Thursday 13 October 2016

Kaunas, Lithuania

Lithuania's second city is Kaunas, around 90 kilometres west of the capital, Vilnius.

With a population exceeding 300,000, Kaunas has an extensive public transport system cooridnated by Kauno Viešasis Transportas (KVT).

Trolleybuses form the backbone of the transport network, with 14 routes operating.

Most of the trolleybuses wear this bright green colour scheme. 

All of the trolleybuses I saw had three sets of doors.

In April 2016, when I visited Kaunas, the trolleybus fleet comprised a mix of newer and older vehicles.

The newer fleet are fitted with electronic displays showing the route number and destination.  Many of the older vehicles display only the route number at the front, on a board fitted beneath the windscreen.  Only a small number were displaying a destination, on a card in the windscreen.

However, route details are displayed in a side window next to the entrance doors.



Although most of the trolleybuses wear bright green, I did notice a few exceptions.

This one was carrying a special livery to mark the 50th anniversary of trolleybuses in Kaunas.  Trolleybuses had been introduced to the streets of Kaunas in 1965.

A different reminder of Kaunas' trolleybus history was provided by a small number of vehicles still carrying red and cream.

These colours can still be seen on communist-era trolleybuses and trams across a number of Eastern European cities.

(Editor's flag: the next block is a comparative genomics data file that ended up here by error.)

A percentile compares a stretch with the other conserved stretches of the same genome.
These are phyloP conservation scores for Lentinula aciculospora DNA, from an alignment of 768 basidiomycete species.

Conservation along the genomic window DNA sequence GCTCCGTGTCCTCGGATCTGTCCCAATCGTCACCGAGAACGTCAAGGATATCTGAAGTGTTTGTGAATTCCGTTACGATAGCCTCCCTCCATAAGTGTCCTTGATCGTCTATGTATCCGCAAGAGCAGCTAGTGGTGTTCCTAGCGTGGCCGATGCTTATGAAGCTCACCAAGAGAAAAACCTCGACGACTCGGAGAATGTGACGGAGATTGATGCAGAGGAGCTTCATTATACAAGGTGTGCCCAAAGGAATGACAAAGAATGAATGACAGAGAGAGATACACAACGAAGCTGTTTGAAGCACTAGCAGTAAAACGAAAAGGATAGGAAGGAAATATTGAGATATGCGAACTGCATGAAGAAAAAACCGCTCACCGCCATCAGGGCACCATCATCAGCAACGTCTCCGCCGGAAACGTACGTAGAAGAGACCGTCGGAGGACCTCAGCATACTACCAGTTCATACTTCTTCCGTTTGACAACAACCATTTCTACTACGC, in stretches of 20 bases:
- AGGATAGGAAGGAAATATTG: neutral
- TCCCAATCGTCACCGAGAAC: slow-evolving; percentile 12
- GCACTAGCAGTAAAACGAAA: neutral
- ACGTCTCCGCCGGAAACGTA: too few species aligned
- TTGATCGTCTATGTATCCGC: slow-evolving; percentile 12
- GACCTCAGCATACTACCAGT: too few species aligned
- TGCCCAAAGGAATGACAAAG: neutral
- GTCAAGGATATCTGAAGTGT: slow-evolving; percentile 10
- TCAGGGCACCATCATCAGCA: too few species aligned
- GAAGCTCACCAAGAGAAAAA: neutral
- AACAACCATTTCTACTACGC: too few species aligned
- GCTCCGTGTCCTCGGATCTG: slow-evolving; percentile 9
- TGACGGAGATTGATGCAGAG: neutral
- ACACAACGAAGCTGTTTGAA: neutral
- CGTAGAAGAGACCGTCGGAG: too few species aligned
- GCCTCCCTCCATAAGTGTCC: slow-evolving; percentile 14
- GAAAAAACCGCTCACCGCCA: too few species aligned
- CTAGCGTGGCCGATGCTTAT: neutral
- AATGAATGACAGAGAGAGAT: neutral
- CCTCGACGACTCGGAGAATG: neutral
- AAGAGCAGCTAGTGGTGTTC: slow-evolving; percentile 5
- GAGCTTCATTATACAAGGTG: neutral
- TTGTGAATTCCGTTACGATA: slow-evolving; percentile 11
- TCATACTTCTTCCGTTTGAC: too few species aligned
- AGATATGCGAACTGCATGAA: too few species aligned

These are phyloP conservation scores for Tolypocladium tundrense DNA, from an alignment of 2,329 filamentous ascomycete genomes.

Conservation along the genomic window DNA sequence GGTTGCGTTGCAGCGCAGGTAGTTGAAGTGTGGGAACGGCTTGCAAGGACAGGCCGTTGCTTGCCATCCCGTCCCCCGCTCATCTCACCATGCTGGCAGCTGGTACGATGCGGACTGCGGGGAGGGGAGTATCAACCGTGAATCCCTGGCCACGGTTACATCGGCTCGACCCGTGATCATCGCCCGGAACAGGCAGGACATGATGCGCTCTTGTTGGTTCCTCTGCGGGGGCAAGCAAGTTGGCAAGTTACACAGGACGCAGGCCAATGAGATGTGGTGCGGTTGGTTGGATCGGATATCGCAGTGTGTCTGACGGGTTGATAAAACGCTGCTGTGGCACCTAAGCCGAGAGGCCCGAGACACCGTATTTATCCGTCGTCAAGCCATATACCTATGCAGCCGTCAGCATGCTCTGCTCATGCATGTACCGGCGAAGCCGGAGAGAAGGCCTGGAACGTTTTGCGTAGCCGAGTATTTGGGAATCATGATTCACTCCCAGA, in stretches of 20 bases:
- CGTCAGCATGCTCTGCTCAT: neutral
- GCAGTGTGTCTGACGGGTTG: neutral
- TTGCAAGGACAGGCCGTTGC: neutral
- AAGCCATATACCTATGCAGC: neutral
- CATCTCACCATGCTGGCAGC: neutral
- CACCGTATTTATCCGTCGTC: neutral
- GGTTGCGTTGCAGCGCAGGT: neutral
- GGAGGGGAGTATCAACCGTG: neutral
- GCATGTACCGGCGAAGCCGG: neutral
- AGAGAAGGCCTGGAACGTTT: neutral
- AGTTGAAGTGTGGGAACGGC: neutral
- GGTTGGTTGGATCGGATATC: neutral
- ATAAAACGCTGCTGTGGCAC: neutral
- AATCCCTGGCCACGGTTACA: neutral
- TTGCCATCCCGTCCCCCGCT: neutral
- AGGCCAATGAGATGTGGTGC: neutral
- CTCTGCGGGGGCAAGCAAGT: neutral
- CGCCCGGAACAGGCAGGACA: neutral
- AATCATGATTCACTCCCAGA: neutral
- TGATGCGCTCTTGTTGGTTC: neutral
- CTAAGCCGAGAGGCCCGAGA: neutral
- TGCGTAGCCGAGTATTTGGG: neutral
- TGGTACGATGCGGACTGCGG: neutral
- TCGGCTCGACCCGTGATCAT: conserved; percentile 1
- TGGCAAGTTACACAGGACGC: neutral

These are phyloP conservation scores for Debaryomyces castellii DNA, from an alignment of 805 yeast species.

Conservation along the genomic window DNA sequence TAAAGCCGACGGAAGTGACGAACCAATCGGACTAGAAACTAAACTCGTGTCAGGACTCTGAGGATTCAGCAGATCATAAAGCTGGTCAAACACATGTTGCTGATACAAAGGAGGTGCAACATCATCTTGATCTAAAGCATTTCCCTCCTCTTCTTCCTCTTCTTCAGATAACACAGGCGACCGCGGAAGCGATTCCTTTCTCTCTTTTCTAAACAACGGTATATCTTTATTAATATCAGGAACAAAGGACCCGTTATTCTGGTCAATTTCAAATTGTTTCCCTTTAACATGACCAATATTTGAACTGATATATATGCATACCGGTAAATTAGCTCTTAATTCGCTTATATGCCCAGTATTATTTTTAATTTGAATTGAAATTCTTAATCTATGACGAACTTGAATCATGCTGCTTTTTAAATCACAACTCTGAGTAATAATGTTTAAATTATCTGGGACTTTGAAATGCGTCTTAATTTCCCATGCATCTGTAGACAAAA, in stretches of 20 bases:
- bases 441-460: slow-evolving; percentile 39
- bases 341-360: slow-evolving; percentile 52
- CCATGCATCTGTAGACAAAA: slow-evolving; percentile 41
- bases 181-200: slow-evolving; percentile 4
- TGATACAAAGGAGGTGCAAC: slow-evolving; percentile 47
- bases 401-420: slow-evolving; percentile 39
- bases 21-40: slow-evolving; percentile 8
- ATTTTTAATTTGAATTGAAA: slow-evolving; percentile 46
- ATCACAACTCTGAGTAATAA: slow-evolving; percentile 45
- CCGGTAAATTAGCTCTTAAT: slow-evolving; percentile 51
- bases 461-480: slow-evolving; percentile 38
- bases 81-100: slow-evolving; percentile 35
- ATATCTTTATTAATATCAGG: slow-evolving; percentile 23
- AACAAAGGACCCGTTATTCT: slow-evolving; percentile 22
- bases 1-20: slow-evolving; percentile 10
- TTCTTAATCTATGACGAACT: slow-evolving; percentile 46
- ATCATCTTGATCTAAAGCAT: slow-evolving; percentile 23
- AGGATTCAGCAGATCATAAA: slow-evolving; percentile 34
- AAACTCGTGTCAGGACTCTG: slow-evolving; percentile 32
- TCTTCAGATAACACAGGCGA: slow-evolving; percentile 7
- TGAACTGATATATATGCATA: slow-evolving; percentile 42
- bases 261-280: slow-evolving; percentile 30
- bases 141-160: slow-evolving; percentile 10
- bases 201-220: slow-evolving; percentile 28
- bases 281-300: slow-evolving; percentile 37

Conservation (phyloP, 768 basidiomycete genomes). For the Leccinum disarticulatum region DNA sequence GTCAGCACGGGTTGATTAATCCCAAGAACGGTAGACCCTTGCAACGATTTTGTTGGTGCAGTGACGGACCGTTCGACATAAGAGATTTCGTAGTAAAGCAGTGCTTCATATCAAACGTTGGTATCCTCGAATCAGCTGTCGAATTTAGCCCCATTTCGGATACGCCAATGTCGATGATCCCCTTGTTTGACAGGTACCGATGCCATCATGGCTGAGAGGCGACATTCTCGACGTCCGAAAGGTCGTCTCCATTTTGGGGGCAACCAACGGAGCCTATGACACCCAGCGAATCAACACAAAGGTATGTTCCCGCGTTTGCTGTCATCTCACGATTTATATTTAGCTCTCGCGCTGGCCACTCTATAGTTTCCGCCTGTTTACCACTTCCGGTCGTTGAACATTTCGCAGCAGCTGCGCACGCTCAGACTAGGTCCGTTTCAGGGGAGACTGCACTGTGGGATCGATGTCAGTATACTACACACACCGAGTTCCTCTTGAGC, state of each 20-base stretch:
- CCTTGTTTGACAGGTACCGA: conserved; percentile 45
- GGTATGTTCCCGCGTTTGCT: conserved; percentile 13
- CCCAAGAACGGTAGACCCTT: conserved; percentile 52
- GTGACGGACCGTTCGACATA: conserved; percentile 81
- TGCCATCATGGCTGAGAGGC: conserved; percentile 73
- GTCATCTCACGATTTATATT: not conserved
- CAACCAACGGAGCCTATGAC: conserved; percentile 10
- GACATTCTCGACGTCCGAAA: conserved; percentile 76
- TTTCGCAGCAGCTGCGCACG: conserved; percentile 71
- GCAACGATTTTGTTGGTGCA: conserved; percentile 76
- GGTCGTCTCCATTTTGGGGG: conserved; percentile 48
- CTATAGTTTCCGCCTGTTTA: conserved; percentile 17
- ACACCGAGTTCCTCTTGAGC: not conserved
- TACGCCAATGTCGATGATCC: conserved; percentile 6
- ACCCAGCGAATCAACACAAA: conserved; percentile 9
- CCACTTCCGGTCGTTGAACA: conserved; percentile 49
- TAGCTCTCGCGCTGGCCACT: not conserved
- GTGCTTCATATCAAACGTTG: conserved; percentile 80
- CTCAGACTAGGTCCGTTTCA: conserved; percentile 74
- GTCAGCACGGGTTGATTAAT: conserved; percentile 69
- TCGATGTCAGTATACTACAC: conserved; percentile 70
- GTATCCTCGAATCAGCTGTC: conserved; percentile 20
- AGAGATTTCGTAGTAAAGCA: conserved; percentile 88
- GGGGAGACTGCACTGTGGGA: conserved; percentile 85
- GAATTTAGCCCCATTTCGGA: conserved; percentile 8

Another livery I noticed on a couple of vehicles was this darker green and yellow scheme.

Some vehicles carried external advertising.  On some (but not all) of them, this was carried on the green base colour.


At the time of my visit, all of the trolleybuses were standard two-axle vehicles.

A small number of articulated trolleybuses have since appeared in Kaunas.  The articulated trolleybuses are second-hand, acquired from the Dutch city of Arnhem.

This image was kindly provided by RLT.

While Kaunas' trolleybuses are green, its buses are red.  I noted a wide variety of buses in use.

There were plenty of standard single-deckers.  Like the trolleybuses, all those that I saw had three sets of doors.


The bus fleet included some low-emission vehicles.  Tanks on the roof are a clue that these vehicles are powered by gas.



Kaunas is a participant in the Baltic Biogas Bus project, which has involved organisations across eight countries in northern, central and eastern Europe.